The latter I found featured in the video game Far Cry 5. This story ends when you confront the main antagonist at his hideout after 'saving' dozens of civilians and dismantling all of the cult's oppressive infrastructure, when you get a choice. You can either try to arrest the bad guy, or let him go. After hours of battling through his army of followers, and quite a bit of psychological warfare, it's expected that one would go in for the final blow, so you choose that option, and after a bit of gameplay it's revealed that the antagonist was right all along. His doomsday cult actually did know that the world was going to end and actually was trying to save the local population. Even if their methods were vicious, it was ultimately the player who had doomed virtually everyone in the county. The problem is that the 'reveal' that the player was the villain doesn't fit in at all with the preceding themes. The bulk of the story has you being hailed as a hero for saving people from being held or pillaged against their will; even by a pastor, so at every turn you are being told that the cultists are in the wrong. There are no hints that they are anything other than deluded and directly evil, and there are no choices along the way to concede anything to them, so when the game pulls out this "plot twist" as a 'gotcha', it feels cheap. The player hasn't been tricked into anything, they have no choice, and as a result, the feeling you're left with is more like "that was a waste of time then.", rather than the seemingly intended "ah, they caught me out because of my preconceptions of the antagonist.". If you choose to let him go, by the way, the game fades to black as you hear a song that your character was conditioned with to start murdering; implying that you and your friends die before you leave town anyway. These endings are, in a nutshell, unfulfilling; and they throw away tonnes of built up engagement for an attempt at a provocative ending.

Secondly, an ending has a purpose other than those listed in the first paragraph, which is as an anticipation during repeat viewings rather than as a reveal. Once the audience knows what the ending is, it will linger in their minds throughout the entire story. The difference is that during the first telling of the story, the audience is asking "What happens next?", whereas when they come to hear it again they're instead asking "So how did that ending come about, again?". While it's relatively simple to satisfy the first question, if you fail to engage the audience when they ask the second question, your story will severely lack reread/replay value. Take Far Cry 5 again, for example. When the player is playing for the first time, they are under the illusion that canonically they are being a hero. When they come to play the game again, however, they will be aware that they are actively causing harm to the characters in the game. They will be working towards an end goal that they don't want to achieve. While it is possible to write a great story with an evil protagonist, Far Cry 5 is not that. The pretence that the player is doing good has been ruined by the ending, but ultimately it is the same story, so the game tries to maintain that now-pointless facade.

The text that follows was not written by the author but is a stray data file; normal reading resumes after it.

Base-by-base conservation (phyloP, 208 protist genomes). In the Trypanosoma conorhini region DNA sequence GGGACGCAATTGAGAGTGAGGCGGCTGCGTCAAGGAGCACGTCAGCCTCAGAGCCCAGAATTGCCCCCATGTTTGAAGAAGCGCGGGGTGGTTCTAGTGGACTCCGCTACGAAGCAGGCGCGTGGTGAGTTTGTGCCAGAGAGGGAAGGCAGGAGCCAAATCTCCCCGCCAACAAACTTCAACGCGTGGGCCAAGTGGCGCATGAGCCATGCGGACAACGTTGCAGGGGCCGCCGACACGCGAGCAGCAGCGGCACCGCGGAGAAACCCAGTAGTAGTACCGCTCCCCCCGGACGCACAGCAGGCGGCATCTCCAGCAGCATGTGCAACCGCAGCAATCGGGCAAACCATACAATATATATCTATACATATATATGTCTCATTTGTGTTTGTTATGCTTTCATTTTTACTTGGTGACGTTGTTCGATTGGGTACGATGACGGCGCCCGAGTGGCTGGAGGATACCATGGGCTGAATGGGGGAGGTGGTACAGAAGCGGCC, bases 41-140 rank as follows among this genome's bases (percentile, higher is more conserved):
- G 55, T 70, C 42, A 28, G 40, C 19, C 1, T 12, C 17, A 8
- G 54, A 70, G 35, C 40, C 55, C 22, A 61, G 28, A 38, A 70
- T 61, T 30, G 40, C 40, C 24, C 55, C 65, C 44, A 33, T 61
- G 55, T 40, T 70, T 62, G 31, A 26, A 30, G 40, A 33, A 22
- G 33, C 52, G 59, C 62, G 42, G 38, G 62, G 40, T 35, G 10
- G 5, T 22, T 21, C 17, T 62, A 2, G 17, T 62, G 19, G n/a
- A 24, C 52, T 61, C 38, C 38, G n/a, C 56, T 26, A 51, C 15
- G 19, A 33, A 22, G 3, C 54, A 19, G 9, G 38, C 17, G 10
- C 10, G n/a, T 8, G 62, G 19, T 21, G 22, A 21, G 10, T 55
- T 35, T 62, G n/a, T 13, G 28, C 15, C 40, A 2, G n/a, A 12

In order to make your story worth hearing again, it doesn't have to avoid plot twists. Some stories like The Sixth Sense almost demand a second viewing for the audience to fully appreciate the thought that went into hiding the twist in plain sight all along; and the film Hot Fuzz is so well written that it can be watched for the jokes and details alone once you have a firm grasp of the plot. Your ending should simply be a way to make the rest of the story able to answer those two questions. If your story is a mystery, make sure your ending follows logically on from the build-up, so that the audience can spot it coming when they know what to expect. If your story is a romance, make sure your ending has rewarding emotions. And most importantly, if your story is social commentary, don't make your ending a plot twist with the 'real' commentary following a veritable Poe's Law invocation of a tale.

I hope I've helped you consider the importance of the ending to your stories, and I hope that these examples will inspire you. If you're in doubt that an ending is "good enough", but don't know how to make an ending that stands out; don't worry! Just make sure that the ending doesn't undermine the rest of the story, and let it rest on the laurels of the journey that got your characters there. An 'acceptable' ending is still an order of magnitude better than Far Cry 5's. Yes, I am still salty about it.